"Peggotty!" repeated Miss Betsey, with some indignation. "Do you mean to say, child, that any human being has gone into a Christian church, and got herself named Peggotty?"


Firstly, my name is Nicky! The name Clara Peggoty was adopted from Charles Dickens’ novel “David Copperfield” which I studied with my children as part of our home-schooling process.  I fell in love with the character and, over the years, the name has stuck and become part and parcel of my creative identity.

Based on the South Coast of the UK, I began my love-affair with yarn several years ago when I taught myself to crochet, and dusted off my childhood knitting knowledge. Hand-processing fleece, natural-dyeing and spinning followed, and then weaving.  My loom of choice is an Ashford Rigid Heddle, of which I have various different sizes.  Although the name belies the idea, I find the rigid heddle super-flexible.  Its simplicity enables me to play around with a huge variety of patterns and yarns, and over the past few years I have found myself weaving with all sorts of fibres and mixes, including  handspun yarns (my favourite), fabric scraps, organic cotton and even old plastic bags!  

My design process is all about texture, followed closely by colour.  I love to experiment, and more often than not the end product of fabric is a combination of planning and organic, on-the-loom ideas.  I say to my weaving students that the loom “leads” you along, and this is the basis of most of my work.  The loom really creates a kind of magic with fibres that you would be hard-pushed to envisage beforehand.  A good example of this can be seen in the Alchemy Blankets that I make to commission, using peoples’ leftover yarns – most of my customers have been completely astounded at the beautiful blankets that have resulted from putting together a whole gamut of colours and yarn weights (see my gallery for some of the finished objects). When people ask me what sort of colours to send, I always answer “send everything, and don’t try to plan”!  What was a bag of redundant sock and sweater leftovers transforms into a stunning blanket.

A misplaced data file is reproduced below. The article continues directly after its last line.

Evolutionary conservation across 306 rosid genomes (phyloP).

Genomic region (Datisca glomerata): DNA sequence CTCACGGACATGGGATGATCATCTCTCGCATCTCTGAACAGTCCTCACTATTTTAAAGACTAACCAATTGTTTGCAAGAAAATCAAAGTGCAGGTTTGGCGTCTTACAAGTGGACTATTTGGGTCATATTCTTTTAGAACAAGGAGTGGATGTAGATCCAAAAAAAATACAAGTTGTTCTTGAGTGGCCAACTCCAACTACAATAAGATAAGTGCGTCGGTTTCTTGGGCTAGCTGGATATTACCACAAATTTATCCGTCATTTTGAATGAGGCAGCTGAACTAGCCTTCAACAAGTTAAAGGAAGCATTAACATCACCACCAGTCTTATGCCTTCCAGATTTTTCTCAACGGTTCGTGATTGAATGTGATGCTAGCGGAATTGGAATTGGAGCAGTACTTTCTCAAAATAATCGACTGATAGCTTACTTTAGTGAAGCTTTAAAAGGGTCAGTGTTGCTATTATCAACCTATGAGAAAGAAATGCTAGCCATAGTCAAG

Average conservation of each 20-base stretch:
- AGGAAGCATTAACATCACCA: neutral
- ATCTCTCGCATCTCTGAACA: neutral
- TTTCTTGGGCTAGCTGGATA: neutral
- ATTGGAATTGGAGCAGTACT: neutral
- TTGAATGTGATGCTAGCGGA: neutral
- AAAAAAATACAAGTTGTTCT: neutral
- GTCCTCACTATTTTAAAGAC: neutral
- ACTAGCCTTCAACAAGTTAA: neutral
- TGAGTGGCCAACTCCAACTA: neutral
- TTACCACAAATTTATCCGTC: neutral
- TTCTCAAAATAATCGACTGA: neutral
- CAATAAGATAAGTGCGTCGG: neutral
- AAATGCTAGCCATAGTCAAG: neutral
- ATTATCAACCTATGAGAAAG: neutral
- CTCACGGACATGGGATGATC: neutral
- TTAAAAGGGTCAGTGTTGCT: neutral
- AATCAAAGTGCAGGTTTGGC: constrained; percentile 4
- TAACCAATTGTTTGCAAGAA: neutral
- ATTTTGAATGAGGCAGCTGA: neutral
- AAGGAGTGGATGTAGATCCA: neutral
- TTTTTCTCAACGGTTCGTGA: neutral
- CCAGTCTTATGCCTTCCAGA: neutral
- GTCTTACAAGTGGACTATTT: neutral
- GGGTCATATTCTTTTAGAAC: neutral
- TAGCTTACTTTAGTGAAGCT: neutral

Of course, I also weave much more structured patterns and fabric, examples of which can be seen in my work with Rauwerk Wool, where I used Christine’s beautiful Bavarian Merino to weave several blankets to showcase the yarn.  I have created cushions, table mats, table runners and throws, as well as scarves and shawls.  I work in collaboration with other makers for specific projects, such as creating fabric to be sewn into knitters’/crocheters’ project bags.

I am a strong believer in ethical and sustainable production, both at the yarn/fibre production end of the scale as well as my own methods of production.  I only work with high quality – often hand-dyed – yarns, and where possible I research the provenance of the fibres and yarns I use. Natural-dyed fibres are a favourite, but I do not limit my work in this respect.

I also offer classes, and regularly teach at Tribe Yarns in Richmond, Surrey.  The weaving classes are so much fun, and I encourage the students to throw out any preconceived ideas about colour combinations, and really experiment to their heart’s desire.  A majority of them leave the class having purchased their loom….

Anyway, enough chat - do have a look around the site. If you’re interested in the process of weaving, have a read of the blog. As and when I produce pieces of work, I will add them to the online shop part of the site but please be patient - it’s not a quick process when it’s just one woman and a loom!

With hugs